There’s a shagginess that warms and distracts; Hawke’s early COVID vibes meeting friends on Zoom can feel as harrowing as pictures of young Newman and Woodward are nostalgic. But that homeliness eventually suits two stars whose rural Connecticut lives and imagery were rooted in mock authenticity. And Hawke’s eloquence — at one point he confessed to his daughter (and ‘Stranger Things’ actress) Maya that he’s figuring out what the project is about while he’s doing it — is an intriguing match with a couple who share their most personal thoughts recorded on top of each other.

These thoughts can be searing: Linney, as Joanne, reflects on how she spent Christmas Eve alone preparing presents after her husband, known to the public as a devoted family man, got drunk. Or they can be tormented, as we see in Clooney’s Paul after the death of son Scott Newman from drug abuse. Various Newman children offer loving but candid assessments of their parents, with one daughter from Newman’s failed first marriage saying, “I can be disgusted with my father when I think of my mother.” (Woodward tells us that all of their children to be loved, but that she might not choose to sacrifice her artistic self to parenthood if she could live again—a tough, complicated thought.)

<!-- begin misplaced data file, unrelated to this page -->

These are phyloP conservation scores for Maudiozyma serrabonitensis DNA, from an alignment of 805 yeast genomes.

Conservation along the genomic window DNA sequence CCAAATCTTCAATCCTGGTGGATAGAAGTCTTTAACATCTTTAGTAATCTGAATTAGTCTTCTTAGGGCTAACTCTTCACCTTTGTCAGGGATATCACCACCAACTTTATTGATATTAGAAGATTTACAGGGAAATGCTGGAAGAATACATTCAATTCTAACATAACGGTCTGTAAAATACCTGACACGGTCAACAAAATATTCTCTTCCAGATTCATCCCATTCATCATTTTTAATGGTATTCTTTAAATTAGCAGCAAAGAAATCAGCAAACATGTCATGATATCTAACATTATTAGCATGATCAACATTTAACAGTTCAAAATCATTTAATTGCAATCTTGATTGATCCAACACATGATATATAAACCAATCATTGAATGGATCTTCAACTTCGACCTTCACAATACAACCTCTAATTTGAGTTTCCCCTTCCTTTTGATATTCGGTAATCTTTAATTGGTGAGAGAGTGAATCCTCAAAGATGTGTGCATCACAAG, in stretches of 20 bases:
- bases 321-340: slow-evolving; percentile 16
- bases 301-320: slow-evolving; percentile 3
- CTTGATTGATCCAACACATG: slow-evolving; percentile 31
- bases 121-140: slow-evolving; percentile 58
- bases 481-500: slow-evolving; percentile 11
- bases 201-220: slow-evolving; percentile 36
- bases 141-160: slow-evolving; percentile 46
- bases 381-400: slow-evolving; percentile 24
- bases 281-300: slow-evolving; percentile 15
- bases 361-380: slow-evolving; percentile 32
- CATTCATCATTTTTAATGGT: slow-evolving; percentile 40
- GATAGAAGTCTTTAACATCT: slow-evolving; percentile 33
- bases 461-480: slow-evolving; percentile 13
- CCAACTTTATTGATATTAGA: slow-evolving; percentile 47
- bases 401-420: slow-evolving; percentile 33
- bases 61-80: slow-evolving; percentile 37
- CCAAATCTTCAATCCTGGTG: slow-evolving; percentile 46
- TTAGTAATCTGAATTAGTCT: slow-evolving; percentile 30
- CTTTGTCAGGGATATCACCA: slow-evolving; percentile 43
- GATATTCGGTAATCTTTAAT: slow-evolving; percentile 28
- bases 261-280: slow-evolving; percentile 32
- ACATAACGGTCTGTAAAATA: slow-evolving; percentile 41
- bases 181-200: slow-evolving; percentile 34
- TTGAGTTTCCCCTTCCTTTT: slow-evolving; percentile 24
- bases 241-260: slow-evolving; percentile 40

What is most clearly expressed here, however, is not resentment, but a desire to think things through, a feeling that marriage, when fully realized, is a process of understanding oneself better through someone else’s eyes. That Newman and Woodward often did this on screen is a bonus. Hawke and editor Barry Poltermann skillfully arrange footage, liberally overlaying the work of both partners. Newman refers to personal demons in “The Verdict” and Woodward in “Mr. and Mrs. Bridge”, forged triumphs out of grief at the end of his career.